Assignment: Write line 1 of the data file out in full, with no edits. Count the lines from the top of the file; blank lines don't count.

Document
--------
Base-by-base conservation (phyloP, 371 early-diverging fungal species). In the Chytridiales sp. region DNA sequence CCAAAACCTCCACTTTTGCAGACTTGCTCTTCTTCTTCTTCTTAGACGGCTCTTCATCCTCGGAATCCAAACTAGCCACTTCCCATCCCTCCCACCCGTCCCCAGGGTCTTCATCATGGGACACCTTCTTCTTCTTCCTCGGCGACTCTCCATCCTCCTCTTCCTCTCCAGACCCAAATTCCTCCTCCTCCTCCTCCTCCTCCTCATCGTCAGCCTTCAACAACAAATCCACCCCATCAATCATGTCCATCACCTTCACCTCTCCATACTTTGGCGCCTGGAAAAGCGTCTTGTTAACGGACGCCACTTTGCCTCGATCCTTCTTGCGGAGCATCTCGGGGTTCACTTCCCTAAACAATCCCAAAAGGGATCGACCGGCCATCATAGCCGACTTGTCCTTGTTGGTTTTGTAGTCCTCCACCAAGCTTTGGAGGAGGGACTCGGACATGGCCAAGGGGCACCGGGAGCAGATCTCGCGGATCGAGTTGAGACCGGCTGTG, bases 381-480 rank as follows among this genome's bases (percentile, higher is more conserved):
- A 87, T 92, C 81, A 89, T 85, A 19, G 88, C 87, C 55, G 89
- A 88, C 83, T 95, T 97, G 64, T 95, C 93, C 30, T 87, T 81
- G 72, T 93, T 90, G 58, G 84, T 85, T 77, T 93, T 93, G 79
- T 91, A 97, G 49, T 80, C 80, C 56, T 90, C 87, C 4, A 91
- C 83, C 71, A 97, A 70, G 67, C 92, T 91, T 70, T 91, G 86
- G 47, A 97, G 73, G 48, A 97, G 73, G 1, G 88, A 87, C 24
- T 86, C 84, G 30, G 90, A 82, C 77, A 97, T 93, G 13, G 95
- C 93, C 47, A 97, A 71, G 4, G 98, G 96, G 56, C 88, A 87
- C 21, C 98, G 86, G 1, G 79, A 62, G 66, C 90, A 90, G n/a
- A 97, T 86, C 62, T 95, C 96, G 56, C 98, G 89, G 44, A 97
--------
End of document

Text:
Base-by-base conservation (phyloP, 371 early-diverging fungal species). In the Chytridiales sp. region DNA sequence CCAAAACCTCCACTTTTGCAGACTTGCTCTTCTTCTTCTTCTTAGACGGCTCTTCATCCTCGGAATCCAAACTAGCCACTTCCCATCCCTCCCACCCGTCCCCAGGGTCTTCATCATGGGACACCTTCTTCTTCTTCCTCGGCGACTCTCCATCCTCCTCTTCCTCTCCAGACCCAAATTCCTCCTCCTCCTCCTCCTCCTCCTCATCGTCAGCCTTCAACAACAAATCCACCCCATCAATCATGTCCATCACCTTCACCTCTCCATACTTTGGCGCCTGGAAAAGCGTCTTGTTAACGGACGCCACTTTGCCTCGATCCTTCTTGCGGAGCATCTCGGGGTTCACTTCCCTAAACAATCCCAAAAGGGATCGACCGGCCATCATAGCCGACTTGTCCTTGTTGGTTTTGTAGTCCTCCACCAAGCTTTGGAGGAGGGACTCGGACATGGCCAAGGGGCACCGGGAGCAGATCTCGCGGATCGAGTTGAGACCGGCTGTG, bases 381-480 rank as follows among this genome's bases (percentile, higher is more conserved):